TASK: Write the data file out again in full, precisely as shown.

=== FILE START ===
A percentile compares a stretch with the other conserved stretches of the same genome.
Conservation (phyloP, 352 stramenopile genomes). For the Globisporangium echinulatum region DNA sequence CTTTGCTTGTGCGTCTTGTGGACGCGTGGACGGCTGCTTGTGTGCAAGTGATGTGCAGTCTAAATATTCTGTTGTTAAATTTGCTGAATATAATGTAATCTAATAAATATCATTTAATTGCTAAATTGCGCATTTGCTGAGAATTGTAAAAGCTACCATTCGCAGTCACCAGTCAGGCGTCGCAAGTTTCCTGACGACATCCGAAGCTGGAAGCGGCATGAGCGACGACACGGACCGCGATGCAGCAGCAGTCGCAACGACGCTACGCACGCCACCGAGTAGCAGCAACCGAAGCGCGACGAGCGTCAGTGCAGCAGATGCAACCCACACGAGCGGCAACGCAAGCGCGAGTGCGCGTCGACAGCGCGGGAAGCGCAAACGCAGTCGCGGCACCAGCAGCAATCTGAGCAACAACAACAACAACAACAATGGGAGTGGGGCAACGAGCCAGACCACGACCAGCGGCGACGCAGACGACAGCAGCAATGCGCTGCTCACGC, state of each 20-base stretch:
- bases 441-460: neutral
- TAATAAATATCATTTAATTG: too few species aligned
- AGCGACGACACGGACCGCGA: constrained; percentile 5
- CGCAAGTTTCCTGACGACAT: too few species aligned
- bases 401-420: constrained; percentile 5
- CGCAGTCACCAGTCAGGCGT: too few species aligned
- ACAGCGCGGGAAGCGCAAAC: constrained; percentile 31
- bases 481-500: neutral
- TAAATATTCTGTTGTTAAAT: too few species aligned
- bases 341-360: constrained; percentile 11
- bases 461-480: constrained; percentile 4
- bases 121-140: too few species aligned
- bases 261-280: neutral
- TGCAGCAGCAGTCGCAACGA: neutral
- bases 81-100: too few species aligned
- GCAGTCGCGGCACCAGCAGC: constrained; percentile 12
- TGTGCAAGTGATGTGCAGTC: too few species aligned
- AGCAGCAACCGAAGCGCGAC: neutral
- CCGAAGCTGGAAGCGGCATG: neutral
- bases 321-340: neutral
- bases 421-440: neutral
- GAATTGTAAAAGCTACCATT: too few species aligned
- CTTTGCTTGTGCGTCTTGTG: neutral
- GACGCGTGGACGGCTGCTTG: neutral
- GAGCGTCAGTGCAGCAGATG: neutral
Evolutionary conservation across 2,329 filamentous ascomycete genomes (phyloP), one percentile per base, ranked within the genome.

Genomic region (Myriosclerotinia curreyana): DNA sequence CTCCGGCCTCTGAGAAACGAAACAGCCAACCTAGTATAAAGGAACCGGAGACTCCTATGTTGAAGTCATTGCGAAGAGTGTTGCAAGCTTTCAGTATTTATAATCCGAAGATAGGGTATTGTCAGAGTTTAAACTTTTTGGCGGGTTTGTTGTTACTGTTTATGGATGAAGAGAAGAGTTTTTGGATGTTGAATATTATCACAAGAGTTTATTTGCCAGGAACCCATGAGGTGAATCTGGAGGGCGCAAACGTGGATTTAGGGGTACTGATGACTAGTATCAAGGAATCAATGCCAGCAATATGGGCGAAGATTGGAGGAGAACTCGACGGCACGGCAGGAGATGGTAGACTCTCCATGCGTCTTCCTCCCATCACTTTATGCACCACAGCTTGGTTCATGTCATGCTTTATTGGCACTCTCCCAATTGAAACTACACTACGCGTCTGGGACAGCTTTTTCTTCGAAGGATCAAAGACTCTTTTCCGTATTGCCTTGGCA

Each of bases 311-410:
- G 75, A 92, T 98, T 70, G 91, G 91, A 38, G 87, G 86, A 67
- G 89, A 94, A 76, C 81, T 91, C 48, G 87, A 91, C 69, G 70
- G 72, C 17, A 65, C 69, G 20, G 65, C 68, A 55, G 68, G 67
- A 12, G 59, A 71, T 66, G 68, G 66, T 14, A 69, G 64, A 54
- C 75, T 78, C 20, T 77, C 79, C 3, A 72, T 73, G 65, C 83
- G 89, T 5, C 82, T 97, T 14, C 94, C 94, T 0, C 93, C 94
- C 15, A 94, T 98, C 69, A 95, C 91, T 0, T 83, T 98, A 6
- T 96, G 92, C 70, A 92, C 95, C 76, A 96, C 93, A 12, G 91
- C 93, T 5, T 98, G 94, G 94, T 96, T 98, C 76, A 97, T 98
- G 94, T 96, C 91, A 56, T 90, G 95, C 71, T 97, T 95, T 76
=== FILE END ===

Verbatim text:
A percentile compares a stretch with the other conserved stretches of the same genome.
Conservation (phyloP, 352 stramenopile genomes). For the Globisporangium echinulatum region DNA sequence CTTTGCTTGTGCGTCTTGTGGACGCGTGGACGGCTGCTTGTGTGCAAGTGATGTGCAGTCTAAATATTCTGTTGTTAAATTTGCTGAATATAATGTAATCTAATAAATATCATTTAATTGCTAAATTGCGCATTTGCTGAGAATTGTAAAAGCTACCATTCGCAGTCACCAGTCAGGCGTCGCAAGTTTCCTGACGACATCCGAAGCTGGAAGCGGCATGAGCGACGACACGGACCGCGATGCAGCAGCAGTCGCAACGACGCTACGCACGCCACCGAGTAGCAGCAACCGAAGCGCGACGAGCGTCAGTGCAGCAGATGCAACCCACACGAGCGGCAACGCAAGCGCGAGTGCGCGTCGACAGCGCGGGAAGCGCAAACGCAGTCGCGGCACCAGCAGCAATCTGAGCAACAACAACAACAACAACAATGGGAGTGGGGCAACGAGCCAGACCACGACCAGCGGCGACGCAGACGACAGCAGCAATGCGCTGCTCACGC, state of each 20-base stretch:
- bases 441-460: neutral
- TAATAAATATCATTTAATTG: too few species aligned
- AGCGACGACACGGACCGCGA: constrained; percentile 5
- CGCAAGTTTCCTGACGACAT: too few species aligned
- bases 401-420: constrained; percentile 5
- CGCAGTCACCAGTCAGGCGT: too few species aligned
- ACAGCGCGGGAAGCGCAAAC: constrained; percentile 31
- bases 481-500: neutral
- TAAATATTCTGTTGTTAAAT: too few species aligned
- bases 341-360: constrained; percentile 11
- bases 461-480: constrained; percentile 4
- bases 121-140: too few species aligned
- bases 261-280: neutral
- TGCAGCAGCAGTCGCAACGA: neutral
- bases 81-100: too few species aligned
- GCAGTCGCGGCACCAGCAGC: constrained; percentile 12
- TGTGCAAGTGATGTGCAGTC: too few species aligned
- AGCAGCAACCGAAGCGCGAC: neutral
- CCGAAGCTGGAAGCGGCATG: neutral
- bases 321-340: neutral
- bases 421-440: neutral
- GAATTGTAAAAGCTACCATT: too few species aligned
- CTTTGCTTGTGCGTCTTGTG: neutral
- GACGCGTGGACGGCTGCTTG: neutral
- GAGCGTCAGTGCAGCAGATG: neutral
Evolutionary conservation across 2,329 filamentous ascomycete genomes (phyloP), one percentile per base, ranked within the genome.

Genomic region (Myriosclerotinia curreyana): DNA sequence CTCCGGCCTCTGAGAAACGAAACAGCCAACCTAGTATAAAGGAACCGGAGACTCCTATGTTGAAGTCATTGCGAAGAGTGTTGCAAGCTTTCAGTATTTATAATCCGAAGATAGGGTATTGTCAGAGTTTAAACTTTTTGGCGGGTTTGTTGTTACTGTTTATGGATGAAGAGAAGAGTTTTTGGATGTTGAATATTATCACAAGAGTTTATTTGCCAGGAACCCATGAGGTGAATCTGGAGGGCGCAAACGTGGATTTAGGGGTACTGATGACTAGTATCAAGGAATCAATGCCAGCAATATGGGCGAAGATTGGAGGAGAACTCGACGGCACGGCAGGAGATGGTAGACTCTCCATGCGTCTTCCTCCCATCACTTTATGCACCACAGCTTGGTTCATGTCATGCTTTATTGGCACTCTCCCAATTGAAACTACACTACGCGTCTGGGACAGCTTTTTCTTCGAAGGATCAAAGACTCTTTTCCGTATTGCCTTGGCA

Each of bases 311-410:
- G 75, A 92, T 98, T 70, G 91, G 91, A 38, G 87, G 86, A 67
- G 89, A 94, A 76, C 81, T 91, C 48, G 87, A 91, C 69, G 70
- G 72, C 17, A 65, C 69, G 20, G 65, C 68, A 55, G 68, G 67
- A 12, G 59, A 71, T 66, G 68, G 66, T 14, A 69, G 64, A 54
- C 75, T 78, C 20, T 77, C 79, C 3, A 72, T 73, G 65, C 83
- G 89, T 5, C 82, T 97, T 14, C 94, C 94, T 0, C 93, C 94
- C 15, A 94, T 98, C 69, A 95, C 91, T 0, T 83, T 98, A 6
- T 96, G 92, C 70, A 92, C 95, C 76, A 96, C 93, A 12, G 91
- C 93, T 5, T 98, G 94, G 94, T 96, T 98, C 76, A 97, T 98
- G 94, T 96, C 91, A 56, T 90, G 95, C 71, T 97, T 95, T 76